o In more detail, I think the process of psychotherapy (and it is a process) must, to be successful, be a long-term commitment on the part of both therapist and patient. I believe the patient has to want to grow in both self-knowledge and understanding in order to change in attitude and behavior. I believe that, in addition to the bilateral commitment, success depends upon (a) the presence of clear-cut proper boundaries; (b) openness and truth in communication, with input from the psychotherapist that is helpful to the patient; (c) trust between both doctor and patient; (d) the wish for understanding of deep and meaningful issues, and (e) the use of medication as adjunct therapy but not as primary therapy.
When therapy consists of these components, then I think the following can be accomplished:
o The patient can gain confidence, at the same time recognizing that perfection in life is neither possible nor desirable; and the pursuit of perfection can make one miserable.
o The patient can feel comfortable expressing difficult thoughts or personal issues in the safe haven of the therapist’s office ( or even in home visits); and
o The patient can extend concepts learned in psychotherapy to daily life and to personal relationships. For me this meant being able to have a normal marital relationship, albeit with some restrictions due to my muscle disease. It meant extending my relationships with my children and calming their fears regarding my illness. It meant keeping my fun relationships with girlfriends and with my sisters and cousins. And, although I cannot travel, it meant inviting those I love to come see me and stay long enough to have valuable time together despite my need for daily rest periods.
What psychotherapy cannot do is more complicated.
o A psychotherapist even when extremely competent, cannot make decisions for a patient.
o Neither can he or she set moral standards, although a good psychotherapist will try to guide a patient toward good decisions when what the patient wants could be deleterious to herself or others. Such problems must be openly discussed in therapy.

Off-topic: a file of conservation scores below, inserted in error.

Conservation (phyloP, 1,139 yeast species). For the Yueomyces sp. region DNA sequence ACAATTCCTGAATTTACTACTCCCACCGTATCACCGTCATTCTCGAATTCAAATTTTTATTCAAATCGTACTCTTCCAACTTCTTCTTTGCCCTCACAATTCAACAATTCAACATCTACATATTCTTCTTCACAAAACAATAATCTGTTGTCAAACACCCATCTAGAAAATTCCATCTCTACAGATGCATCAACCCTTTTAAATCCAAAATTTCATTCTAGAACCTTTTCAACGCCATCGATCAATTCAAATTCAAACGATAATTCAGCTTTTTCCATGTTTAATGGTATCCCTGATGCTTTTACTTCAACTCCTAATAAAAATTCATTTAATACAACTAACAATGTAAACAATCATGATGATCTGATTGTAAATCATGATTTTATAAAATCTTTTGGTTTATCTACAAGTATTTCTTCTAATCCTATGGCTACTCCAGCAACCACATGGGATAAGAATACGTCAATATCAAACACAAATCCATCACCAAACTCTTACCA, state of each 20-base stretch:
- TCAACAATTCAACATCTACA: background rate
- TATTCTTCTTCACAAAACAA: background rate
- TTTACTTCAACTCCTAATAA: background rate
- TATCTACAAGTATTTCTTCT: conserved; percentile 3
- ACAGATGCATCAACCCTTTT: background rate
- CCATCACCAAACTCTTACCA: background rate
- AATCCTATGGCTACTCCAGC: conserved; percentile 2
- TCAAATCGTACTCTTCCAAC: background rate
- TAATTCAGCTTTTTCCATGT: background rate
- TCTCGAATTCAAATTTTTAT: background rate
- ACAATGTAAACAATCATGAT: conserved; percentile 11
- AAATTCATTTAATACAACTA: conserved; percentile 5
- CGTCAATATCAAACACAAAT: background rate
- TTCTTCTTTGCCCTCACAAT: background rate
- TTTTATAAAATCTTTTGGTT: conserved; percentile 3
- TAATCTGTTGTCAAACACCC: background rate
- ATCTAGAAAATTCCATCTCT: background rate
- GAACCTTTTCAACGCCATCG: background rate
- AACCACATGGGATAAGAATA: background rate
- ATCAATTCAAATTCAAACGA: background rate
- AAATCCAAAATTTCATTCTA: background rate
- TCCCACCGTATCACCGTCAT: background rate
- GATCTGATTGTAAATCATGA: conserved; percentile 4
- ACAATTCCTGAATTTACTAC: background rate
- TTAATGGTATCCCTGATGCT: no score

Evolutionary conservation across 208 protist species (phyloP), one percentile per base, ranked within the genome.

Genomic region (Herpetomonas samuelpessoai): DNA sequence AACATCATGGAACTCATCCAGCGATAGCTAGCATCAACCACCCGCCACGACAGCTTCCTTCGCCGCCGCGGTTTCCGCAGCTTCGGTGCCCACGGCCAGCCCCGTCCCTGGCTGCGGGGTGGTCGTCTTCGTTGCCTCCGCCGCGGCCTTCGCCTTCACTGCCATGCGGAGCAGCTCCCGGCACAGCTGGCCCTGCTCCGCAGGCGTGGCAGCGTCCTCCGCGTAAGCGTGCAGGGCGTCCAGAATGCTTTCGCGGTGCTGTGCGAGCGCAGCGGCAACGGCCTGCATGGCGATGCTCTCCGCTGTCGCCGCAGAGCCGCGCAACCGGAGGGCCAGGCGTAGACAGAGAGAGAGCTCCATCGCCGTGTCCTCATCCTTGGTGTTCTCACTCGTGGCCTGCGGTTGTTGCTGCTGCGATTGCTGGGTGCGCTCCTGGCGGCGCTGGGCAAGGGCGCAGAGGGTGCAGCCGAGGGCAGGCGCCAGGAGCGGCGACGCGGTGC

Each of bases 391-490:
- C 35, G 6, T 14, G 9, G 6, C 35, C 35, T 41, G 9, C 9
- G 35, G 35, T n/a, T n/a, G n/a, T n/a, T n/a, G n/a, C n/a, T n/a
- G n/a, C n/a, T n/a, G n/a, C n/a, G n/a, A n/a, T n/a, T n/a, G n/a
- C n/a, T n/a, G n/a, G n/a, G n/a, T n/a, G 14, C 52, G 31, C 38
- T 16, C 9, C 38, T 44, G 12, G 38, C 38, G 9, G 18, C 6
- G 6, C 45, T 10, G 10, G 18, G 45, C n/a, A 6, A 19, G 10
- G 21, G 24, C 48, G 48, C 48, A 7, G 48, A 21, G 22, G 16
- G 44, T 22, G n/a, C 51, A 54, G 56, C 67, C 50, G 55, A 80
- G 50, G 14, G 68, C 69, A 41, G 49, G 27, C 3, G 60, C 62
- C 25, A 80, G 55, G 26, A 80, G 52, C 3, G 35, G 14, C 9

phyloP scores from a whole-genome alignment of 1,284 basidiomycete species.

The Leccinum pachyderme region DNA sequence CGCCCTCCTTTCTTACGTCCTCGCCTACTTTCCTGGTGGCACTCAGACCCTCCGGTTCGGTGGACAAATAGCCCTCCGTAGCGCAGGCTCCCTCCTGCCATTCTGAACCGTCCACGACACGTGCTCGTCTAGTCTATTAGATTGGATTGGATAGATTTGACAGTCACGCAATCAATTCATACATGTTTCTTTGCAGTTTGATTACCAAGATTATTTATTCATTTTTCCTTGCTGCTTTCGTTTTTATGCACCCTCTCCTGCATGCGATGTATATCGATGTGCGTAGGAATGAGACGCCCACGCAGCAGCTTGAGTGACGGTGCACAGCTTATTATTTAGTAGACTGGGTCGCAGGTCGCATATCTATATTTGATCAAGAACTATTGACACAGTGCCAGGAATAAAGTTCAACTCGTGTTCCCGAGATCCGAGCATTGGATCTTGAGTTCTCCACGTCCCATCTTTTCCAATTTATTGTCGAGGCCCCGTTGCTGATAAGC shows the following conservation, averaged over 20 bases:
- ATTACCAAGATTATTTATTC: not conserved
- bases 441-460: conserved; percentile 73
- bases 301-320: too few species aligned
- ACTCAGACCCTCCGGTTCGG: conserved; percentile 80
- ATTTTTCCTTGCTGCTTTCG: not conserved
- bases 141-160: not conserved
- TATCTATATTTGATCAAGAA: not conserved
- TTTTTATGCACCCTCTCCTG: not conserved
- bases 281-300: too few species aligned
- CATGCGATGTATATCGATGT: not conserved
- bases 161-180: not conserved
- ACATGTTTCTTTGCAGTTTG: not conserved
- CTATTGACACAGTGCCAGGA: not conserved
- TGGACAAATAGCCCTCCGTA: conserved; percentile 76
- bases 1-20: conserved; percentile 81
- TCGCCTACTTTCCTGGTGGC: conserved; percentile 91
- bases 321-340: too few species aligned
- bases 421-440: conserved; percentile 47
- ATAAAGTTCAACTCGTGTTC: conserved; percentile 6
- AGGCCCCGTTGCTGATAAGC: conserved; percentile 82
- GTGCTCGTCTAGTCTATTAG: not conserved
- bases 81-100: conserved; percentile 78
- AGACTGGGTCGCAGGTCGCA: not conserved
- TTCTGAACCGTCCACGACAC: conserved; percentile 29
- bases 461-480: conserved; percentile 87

o The psychotherapeutic relationship can’t take the place of a love relationship in a patient’s life, or a sexual relationship; although it can still be a significant and meaningful part of the patient’s life. The abrupt loss through sudden death, or serious illness, of the therapist, causes a real and sometimes long-term bereavement on the part of the patient. The same can occur in the therapist at the serious illness or death of a patient.
o And, a psychotherapist, no matter how competent, cannot promise a successful outcome for the patient through his or her efforts alone. Psychotherapy is a shared process of hard work; it basically must involve a contract between the therapist and the patient before success can be attained. In addition, psychotherapy cannot provide absolution for past misdeeds – what it can do is help the patient understand those actions, the underlying urges for those misdeeds, and then help create alternatives to prevent such actions in the future.
o And lastly, psychotherapy cannot be a source of religious belief for a patient. This does not mean that a patient cannot share religious feelings; however, the therapist should not attempt to persuade the patient to accept a particular religious path.
Given these ideas, here are some of the areas where the psychotherapeutic work between my therapist and me has provided a new mental and life structure for me to adapt to and learn from.
1. Developing a new mental and life structure:
My life is different now that I have spent 5 years in psychotherapy. Not only am I no longer depressed, although the ostensibly original reason for that depression still exists and has worsened (my chronic, unremitting neuromuscular disease); but my reaction to bad things in my life no longer consists of blaming myself, of feeling ashamed, or of feeling that my disease makes me less intelligent, less interesting, or less able to give love. It does make me sad and fearful when my disease takes a turn for the worse, but those are feelings that relate to real events in my life. If anything, I understand the basis for my original depression and in many ways feel grateful that it led me on the path of psychological work with my therapist (see The Gift of Depression, Psychiatric Times, Jan Goddard-Finegold).